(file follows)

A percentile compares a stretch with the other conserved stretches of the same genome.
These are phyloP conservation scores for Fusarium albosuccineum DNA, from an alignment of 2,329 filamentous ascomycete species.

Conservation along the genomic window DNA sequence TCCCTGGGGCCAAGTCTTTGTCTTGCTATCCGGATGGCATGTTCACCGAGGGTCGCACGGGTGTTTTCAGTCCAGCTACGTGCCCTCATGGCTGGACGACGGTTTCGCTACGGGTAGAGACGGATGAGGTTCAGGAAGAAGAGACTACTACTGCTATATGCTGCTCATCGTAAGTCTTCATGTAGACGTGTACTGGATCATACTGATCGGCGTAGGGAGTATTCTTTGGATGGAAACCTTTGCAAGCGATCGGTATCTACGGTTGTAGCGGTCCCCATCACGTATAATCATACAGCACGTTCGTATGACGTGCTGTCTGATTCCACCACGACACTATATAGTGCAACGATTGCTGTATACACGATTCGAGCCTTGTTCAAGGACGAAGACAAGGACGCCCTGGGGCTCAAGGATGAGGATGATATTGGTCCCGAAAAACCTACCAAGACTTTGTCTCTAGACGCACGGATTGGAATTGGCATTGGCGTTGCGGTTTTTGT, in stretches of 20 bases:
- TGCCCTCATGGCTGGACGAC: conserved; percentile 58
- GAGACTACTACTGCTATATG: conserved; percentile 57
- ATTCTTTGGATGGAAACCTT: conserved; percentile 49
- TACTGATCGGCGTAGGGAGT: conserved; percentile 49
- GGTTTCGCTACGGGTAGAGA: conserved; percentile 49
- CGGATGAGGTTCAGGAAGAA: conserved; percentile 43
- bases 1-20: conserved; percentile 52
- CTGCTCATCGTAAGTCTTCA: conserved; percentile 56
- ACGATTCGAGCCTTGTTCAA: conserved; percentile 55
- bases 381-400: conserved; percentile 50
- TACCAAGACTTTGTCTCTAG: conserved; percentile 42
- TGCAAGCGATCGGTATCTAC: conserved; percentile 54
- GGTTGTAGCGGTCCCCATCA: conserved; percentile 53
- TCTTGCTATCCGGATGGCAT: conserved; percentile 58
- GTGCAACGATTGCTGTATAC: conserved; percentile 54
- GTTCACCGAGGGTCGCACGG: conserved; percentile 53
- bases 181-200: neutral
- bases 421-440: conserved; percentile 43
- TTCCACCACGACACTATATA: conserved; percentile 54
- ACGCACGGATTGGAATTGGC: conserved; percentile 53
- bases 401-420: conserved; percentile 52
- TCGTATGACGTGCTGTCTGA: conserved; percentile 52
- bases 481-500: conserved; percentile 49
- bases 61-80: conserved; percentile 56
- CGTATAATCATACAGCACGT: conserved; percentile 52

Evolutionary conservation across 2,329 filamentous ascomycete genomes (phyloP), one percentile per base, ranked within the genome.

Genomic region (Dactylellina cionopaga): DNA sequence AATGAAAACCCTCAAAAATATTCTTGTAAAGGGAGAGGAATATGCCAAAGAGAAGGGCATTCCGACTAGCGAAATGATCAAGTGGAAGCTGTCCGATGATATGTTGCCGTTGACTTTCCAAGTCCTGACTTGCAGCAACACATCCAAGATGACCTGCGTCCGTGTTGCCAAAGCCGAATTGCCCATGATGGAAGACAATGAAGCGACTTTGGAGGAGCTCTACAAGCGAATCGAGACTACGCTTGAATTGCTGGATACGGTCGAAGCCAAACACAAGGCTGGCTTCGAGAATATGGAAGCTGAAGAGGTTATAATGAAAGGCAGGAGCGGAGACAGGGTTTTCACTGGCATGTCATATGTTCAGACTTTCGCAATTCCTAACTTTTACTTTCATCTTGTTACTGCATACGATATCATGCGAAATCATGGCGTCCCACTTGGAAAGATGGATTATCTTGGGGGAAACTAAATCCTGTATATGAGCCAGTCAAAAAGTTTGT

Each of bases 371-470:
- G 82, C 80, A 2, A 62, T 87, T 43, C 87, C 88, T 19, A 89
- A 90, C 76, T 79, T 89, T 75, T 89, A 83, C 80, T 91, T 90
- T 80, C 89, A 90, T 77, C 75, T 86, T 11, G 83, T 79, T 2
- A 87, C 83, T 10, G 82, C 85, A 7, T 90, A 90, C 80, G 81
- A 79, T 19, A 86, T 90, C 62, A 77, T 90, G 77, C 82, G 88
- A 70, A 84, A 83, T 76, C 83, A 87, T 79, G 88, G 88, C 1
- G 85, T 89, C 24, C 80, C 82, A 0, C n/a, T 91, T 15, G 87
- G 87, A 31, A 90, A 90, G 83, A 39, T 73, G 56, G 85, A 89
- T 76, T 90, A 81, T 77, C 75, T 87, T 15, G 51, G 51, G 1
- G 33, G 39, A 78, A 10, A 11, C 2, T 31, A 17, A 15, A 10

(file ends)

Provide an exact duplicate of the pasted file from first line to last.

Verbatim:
A percentile compares a stretch with the other conserved stretches of the same genome.
These are phyloP conservation scores for Fusarium albosuccineum DNA, from an alignment of 2,329 filamentous ascomycete species.

Conservation along the genomic window DNA sequence TCCCTGGGGCCAAGTCTTTGTCTTGCTATCCGGATGGCATGTTCACCGAGGGTCGCACGGGTGTTTTCAGTCCAGCTACGTGCCCTCATGGCTGGACGACGGTTTCGCTACGGGTAGAGACGGATGAGGTTCAGGAAGAAGAGACTACTACTGCTATATGCTGCTCATCGTAAGTCTTCATGTAGACGTGTACTGGATCATACTGATCGGCGTAGGGAGTATTCTTTGGATGGAAACCTTTGCAAGCGATCGGTATCTACGGTTGTAGCGGTCCCCATCACGTATAATCATACAGCACGTTCGTATGACGTGCTGTCTGATTCCACCACGACACTATATAGTGCAACGATTGCTGTATACACGATTCGAGCCTTGTTCAAGGACGAAGACAAGGACGCCCTGGGGCTCAAGGATGAGGATGATATTGGTCCCGAAAAACCTACCAAGACTTTGTCTCTAGACGCACGGATTGGAATTGGCATTGGCGTTGCGGTTTTTGT, in stretches of 20 bases:
- TGCCCTCATGGCTGGACGAC: conserved; percentile 58
- GAGACTACTACTGCTATATG: conserved; percentile 57
- ATTCTTTGGATGGAAACCTT: conserved; percentile 49
- TACTGATCGGCGTAGGGAGT: conserved; percentile 49
- GGTTTCGCTACGGGTAGAGA: conserved; percentile 49
- CGGATGAGGTTCAGGAAGAA: conserved; percentile 43
- bases 1-20: conserved; percentile 52
- CTGCTCATCGTAAGTCTTCA: conserved; percentile 56
- ACGATTCGAGCCTTGTTCAA: conserved; percentile 55
- bases 381-400: conserved; percentile 50
- TACCAAGACTTTGTCTCTAG: conserved; percentile 42
- TGCAAGCGATCGGTATCTAC: conserved; percentile 54
- GGTTGTAGCGGTCCCCATCA: conserved; percentile 53
- TCTTGCTATCCGGATGGCAT: conserved; percentile 58
- GTGCAACGATTGCTGTATAC: conserved; percentile 54
- GTTCACCGAGGGTCGCACGG: conserved; percentile 53
- bases 181-200: neutral
- bases 421-440: conserved; percentile 43
- TTCCACCACGACACTATATA: conserved; percentile 54
- ACGCACGGATTGGAATTGGC: conserved; percentile 53
- bases 401-420: conserved; percentile 52
- TCGTATGACGTGCTGTCTGA: conserved; percentile 52
- bases 481-500: conserved; percentile 49
- bases 61-80: conserved; percentile 56
- CGTATAATCATACAGCACGT: conserved; percentile 52

Evolutionary conservation across 2,329 filamentous ascomycete genomes (phyloP), one percentile per base, ranked within the genome.

Genomic region (Dactylellina cionopaga): DNA sequence AATGAAAACCCTCAAAAATATTCTTGTAAAGGGAGAGGAATATGCCAAAGAGAAGGGCATTCCGACTAGCGAAATGATCAAGTGGAAGCTGTCCGATGATATGTTGCCGTTGACTTTCCAAGTCCTGACTTGCAGCAACACATCCAAGATGACCTGCGTCCGTGTTGCCAAAGCCGAATTGCCCATGATGGAAGACAATGAAGCGACTTTGGAGGAGCTCTACAAGCGAATCGAGACTACGCTTGAATTGCTGGATACGGTCGAAGCCAAACACAAGGCTGGCTTCGAGAATATGGAAGCTGAAGAGGTTATAATGAAAGGCAGGAGCGGAGACAGGGTTTTCACTGGCATGTCATATGTTCAGACTTTCGCAATTCCTAACTTTTACTTTCATCTTGTTACTGCATACGATATCATGCGAAATCATGGCGTCCCACTTGGAAAGATGGATTATCTTGGGGGAAACTAAATCCTGTATATGAGCCAGTCAAAAAGTTTGT

Each of bases 371-470:
- G 82, C 80, A 2, A 62, T 87, T 43, C 87, C 88, T 19, A 89
- A 90, C 76, T 79, T 89, T 75, T 89, A 83, C 80, T 91, T 90
- T 80, C 89, A 90, T 77, C 75, T 86, T 11, G 83, T 79, T 2
- A 87, C 83, T 10, G 82, C 85, A 7, T 90, A 90, C 80, G 81
- A 79, T 19, A 86, T 90, C 62, A 77, T 90, G 77, C 82, G 88
- A 70, A 84, A 83, T 76, C 83, A 87, T 79, G 88, G 88, C 1
- G 85, T 89, C 24, C 80, C 82, A 0, C n/a, T 91, T 15, G 87
- G 87, A 31, A 90, A 90, G 83, A 39, T 73, G 56, G 85, A 89
- T 76, T 90, A 81, T 77, C 75, T 87, T 15, G 51, G 51, G 1
- G 33, G 39, A 78, A 10, A 11, C 2, T 31, A 17, A 15, A 10